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Michael Stephenson keeping your feet on premise while your heads in the cloud

I have just encountered a very bizarre and annoying problem today and thought Id do a quick post to vent my frustration. 

Problem

Ok so in one of the testing environments we have a BizTalk application running which had been fine.  There are a combination of recieve locations from some orchestrations published as web services.  2 ports are one way recieve and the rest are 2 way recieve.

As I say all had been working fine, then today the one way recieve ports started to have problems.  The symptoms are listed below:

  • In the IIS logs I could see that the client had called the service and recieved a 202 response
  • The client responded that all was fine and continued processing thinking BizTalk was processing the message fine.
  • There was absolutely nothing in the event log
  • I could see nothing in HAT related to either of the one way ports, but there was all of the expected data from the 2 way ports so I could assume that HAT was functioning properly
  • I used Debug view and could see nothing unusual
  • There was no instances to been seen through the Group Hub
  • The BizTalk performance counters did not indicate any new messages being recieved by the host

Based on the above it seemed that IIS was getting the request but before anything to do with BizTalk could get hold of it the message was vanishing into thin air, and a successful response was returned.  Even when the message is in the IIS process you would expect to see in HAT the instance of the recieve pipeline which in this case would be the standard XmlReceive pipline.

I have never in my work with BizTalk seen this behaviour before.  It was a standard published SOAP web service, and on any other environment we had seen nothing like this.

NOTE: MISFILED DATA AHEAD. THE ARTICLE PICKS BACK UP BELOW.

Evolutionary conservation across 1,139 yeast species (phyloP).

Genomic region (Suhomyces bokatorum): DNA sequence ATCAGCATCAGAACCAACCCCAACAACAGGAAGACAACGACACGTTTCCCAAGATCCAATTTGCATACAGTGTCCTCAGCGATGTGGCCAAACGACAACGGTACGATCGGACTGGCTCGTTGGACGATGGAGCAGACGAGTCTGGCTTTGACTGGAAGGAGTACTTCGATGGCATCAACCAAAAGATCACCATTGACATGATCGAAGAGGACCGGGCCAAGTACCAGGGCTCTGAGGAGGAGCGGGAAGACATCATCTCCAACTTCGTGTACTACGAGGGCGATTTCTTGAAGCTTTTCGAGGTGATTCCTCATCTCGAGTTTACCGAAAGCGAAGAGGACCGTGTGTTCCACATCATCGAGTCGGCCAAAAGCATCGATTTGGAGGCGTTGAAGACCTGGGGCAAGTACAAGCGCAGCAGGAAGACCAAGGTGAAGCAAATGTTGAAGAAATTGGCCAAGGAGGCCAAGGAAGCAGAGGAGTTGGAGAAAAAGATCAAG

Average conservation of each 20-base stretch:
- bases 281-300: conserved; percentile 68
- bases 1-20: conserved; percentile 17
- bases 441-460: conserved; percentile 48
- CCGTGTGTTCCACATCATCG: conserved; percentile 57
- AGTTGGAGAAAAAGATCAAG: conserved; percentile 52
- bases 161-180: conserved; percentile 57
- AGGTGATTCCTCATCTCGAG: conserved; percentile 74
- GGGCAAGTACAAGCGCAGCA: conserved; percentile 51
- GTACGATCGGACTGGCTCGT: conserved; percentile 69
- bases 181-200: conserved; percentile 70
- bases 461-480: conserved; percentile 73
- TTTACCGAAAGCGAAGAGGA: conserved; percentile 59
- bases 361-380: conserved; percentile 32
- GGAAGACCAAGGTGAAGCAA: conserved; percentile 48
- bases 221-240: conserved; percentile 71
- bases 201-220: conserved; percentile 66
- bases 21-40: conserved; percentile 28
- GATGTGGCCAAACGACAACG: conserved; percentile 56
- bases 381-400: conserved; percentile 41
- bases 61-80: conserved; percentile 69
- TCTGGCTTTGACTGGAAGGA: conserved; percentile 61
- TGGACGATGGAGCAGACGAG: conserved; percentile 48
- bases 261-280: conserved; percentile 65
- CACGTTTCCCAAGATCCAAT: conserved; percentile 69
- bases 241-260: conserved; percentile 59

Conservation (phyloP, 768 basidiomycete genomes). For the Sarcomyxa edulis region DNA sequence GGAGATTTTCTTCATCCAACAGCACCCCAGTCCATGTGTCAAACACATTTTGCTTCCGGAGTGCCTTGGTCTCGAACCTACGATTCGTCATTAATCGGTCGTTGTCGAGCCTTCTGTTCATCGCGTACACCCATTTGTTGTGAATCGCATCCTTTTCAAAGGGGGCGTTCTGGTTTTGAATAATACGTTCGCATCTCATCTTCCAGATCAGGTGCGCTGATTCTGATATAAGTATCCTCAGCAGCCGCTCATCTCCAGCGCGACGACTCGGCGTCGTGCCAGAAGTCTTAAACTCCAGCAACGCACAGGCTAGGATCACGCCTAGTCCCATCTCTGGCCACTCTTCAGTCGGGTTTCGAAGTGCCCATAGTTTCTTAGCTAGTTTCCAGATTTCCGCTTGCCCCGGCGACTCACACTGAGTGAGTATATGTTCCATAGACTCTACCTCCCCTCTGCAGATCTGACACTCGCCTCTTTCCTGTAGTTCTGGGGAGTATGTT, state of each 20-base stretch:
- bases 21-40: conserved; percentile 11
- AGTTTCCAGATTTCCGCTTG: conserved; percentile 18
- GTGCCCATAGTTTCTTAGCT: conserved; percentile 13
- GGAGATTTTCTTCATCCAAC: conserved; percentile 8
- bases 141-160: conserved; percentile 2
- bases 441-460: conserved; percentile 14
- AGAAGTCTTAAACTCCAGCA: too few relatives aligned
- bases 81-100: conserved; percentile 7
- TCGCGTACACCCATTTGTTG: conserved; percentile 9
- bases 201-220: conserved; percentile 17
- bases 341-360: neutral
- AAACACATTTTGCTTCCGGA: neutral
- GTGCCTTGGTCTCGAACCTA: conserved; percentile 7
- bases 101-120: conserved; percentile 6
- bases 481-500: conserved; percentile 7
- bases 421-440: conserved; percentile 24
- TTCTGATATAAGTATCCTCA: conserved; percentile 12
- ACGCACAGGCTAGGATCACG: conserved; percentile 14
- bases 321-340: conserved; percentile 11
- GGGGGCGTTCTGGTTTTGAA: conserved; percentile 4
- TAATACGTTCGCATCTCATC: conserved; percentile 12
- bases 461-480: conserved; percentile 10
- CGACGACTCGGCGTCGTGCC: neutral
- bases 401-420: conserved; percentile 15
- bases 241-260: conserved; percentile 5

Cause

I did all of the normal BizTalk troubleshooting tricks and a few fly by the seat of your pants ideas to try and workout what was going on.  It was a situation like on a lot of integration projects where because BizTalk sits in the middle connecting all of the systems together the fact that it wasnt working was BizTalks fault until proven otherwise.  Im sure most readers will be familiar with that.

Anyway I started to think what the other possibilities could be and eventually by chance a collegue and myself noticed that a 3rd party tool had been setup on this environment to profile and trace .net code.  This tool (Name omitted)  had been setup to profile the w3wp process on the BizTalk servers and it seemed to be doing its job ok on the services where a response was returned, but on the one way ports where the web service returns void it seemed to be breaking things.

We were able to prove this because we started to use a test client to call the services on the individual boxes rather than via the load balanced address.  Then on one box we disabled this tracing and restarted IIS, suddenly the one way port started working where as on the other box it still displayed the above symptoms.

Completely removing the tracing tool from both boxes fixed the problem.

Takeaways

There are a couple of lessons to be learnt from this:

  1. If you do not manage the test environment it is worth ensuring a log of changes to the environment is kept so you can correlate issues to changes.
  2. When considering profiling and monitoring tools such as in this case they should really be tested on a low priority environment to see what their impact on the solution is before they are used an an environment where if they break the solution it will be a big deal.  Unfortunately with this being a big project our development team werent even aware of this tool being used until it was already pretty much deployed.
  3. It it looks like sh!t and smells like sh!t then it probably is, but if it doesnt then it could be anything!.  Basically if you eliminate all of the obvious things that could cause the problem be openminded it could be anything.  To be honest we got lucky in solving this in a reasonable timeframe.  We very nearly didnt even know that this tracing tool was being used at all, and if this was the case it could have taken a long time to workout what the cause of this issue was.

 

 

Disclaimer

I have noticed a few sites that seem to copy the content of blog articles and display them in their own site.  It is a bit annoying that they do not clearly reference or acknowledge the author so I have decided to put this note on the bottom of all of my posts from now so it is clear who wrote it.

This article was written by: Michael Stephenson

The source of this article is: http://www.geekswithblogs.net/michaelstephenson

Posted on Wednesday, November 28, 2007 11:17 PM BizTalk | Back to top


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